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Democrats Prevail in First Session

C. Richard Cranwell grips Thomas W. Moss Jr.
Majority Leader C. Richard Cranwell grips Speaker Thomas W. Moss Jr.
By Robert A. Reeder/TWP
By Ellen Nakashima and Spencer S. Hsu
Washington Post Staff Writers
Thursday, January 15, 1998; Page A01

RICHMOND, Jan. 14 – Virginia's House dropped all pretense of political order in today's opening session, as Democrats reelected Speaker Thomas W. Moss Jr. while Republicans, who had hoped to seize control for the first time, jeered, chanted objections and repeatedly slammed their desktops in disgust.

The wild scene – which one GOP spokesman said made the state look like "the Banana Republic of Virginia" – followed a five-hour parliamentary standoff brought on by Republicans. They were trying to force Democrats to either share power or allow three new GOP delegates who were elected Tuesday to be seated ahead of schedule so they could take part in choosing a speaker.

The new delegates give Republicans 49 seats in the 100-member House, where there also is a GOP-leaning independent. But because Republicans lost a court effort to force state elections officials to speed up their vote-verification process, the new delegates won't officially be seated until Friday.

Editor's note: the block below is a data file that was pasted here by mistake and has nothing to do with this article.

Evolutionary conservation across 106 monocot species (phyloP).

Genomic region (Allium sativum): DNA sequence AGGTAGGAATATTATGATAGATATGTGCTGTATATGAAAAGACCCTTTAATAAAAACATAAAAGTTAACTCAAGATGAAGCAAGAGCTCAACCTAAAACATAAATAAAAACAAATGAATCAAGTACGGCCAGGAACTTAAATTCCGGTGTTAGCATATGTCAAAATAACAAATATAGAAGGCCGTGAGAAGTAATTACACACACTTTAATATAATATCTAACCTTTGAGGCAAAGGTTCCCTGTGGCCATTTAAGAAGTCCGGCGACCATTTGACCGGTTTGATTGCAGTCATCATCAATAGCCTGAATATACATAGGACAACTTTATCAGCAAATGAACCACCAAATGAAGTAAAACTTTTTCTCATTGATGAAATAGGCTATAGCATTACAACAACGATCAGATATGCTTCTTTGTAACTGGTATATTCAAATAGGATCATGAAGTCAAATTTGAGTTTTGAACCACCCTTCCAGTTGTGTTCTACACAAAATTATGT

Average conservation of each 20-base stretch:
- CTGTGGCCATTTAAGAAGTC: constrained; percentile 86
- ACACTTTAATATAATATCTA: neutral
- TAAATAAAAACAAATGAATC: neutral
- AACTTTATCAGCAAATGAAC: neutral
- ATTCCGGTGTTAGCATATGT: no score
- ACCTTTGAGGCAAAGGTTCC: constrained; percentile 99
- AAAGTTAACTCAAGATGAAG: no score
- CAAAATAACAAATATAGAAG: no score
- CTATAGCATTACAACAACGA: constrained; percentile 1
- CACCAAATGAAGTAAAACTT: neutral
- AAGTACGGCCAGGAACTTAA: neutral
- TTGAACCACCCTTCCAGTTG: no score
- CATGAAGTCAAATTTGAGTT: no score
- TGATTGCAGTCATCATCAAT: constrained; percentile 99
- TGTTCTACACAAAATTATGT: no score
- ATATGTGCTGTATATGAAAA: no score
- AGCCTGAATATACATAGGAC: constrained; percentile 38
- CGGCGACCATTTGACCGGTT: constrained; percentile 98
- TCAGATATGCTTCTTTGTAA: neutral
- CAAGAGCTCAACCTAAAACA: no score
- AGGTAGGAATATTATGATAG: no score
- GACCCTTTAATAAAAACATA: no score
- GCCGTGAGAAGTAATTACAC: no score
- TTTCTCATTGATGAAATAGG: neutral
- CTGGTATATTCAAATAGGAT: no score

That didn't stop Republicans from trying to seat the new delegates today; they had a party activist who is a notary public "swear in" the newcomers. GOP efforts to grind House business to a halt, and Democratic attempts to cling to power, resulted in what many longtime observers said was the ugliest display of partisan wrangling they had ever seen in Virginia's legislature.

The vote to reelect Moss came after Democrats and Republicans had begun discussing a power-sharing agreement. During a recess, House Clerk Bruce Jamerson checked a videotape of the opening session and decided that he had mistakenly allowed a Republican delegate to make a motion, which permitted the GOP to take control of the House floor for a filibuster.

Jamerson is a House employee who normally advises the speaker on parliamentary questions. But without a speaker in place for much of the day, Jamerson presided over a chamber at war with itself, as lawmakers in both parties repeatedly hurled rules questions at him and shouted, "Objection!"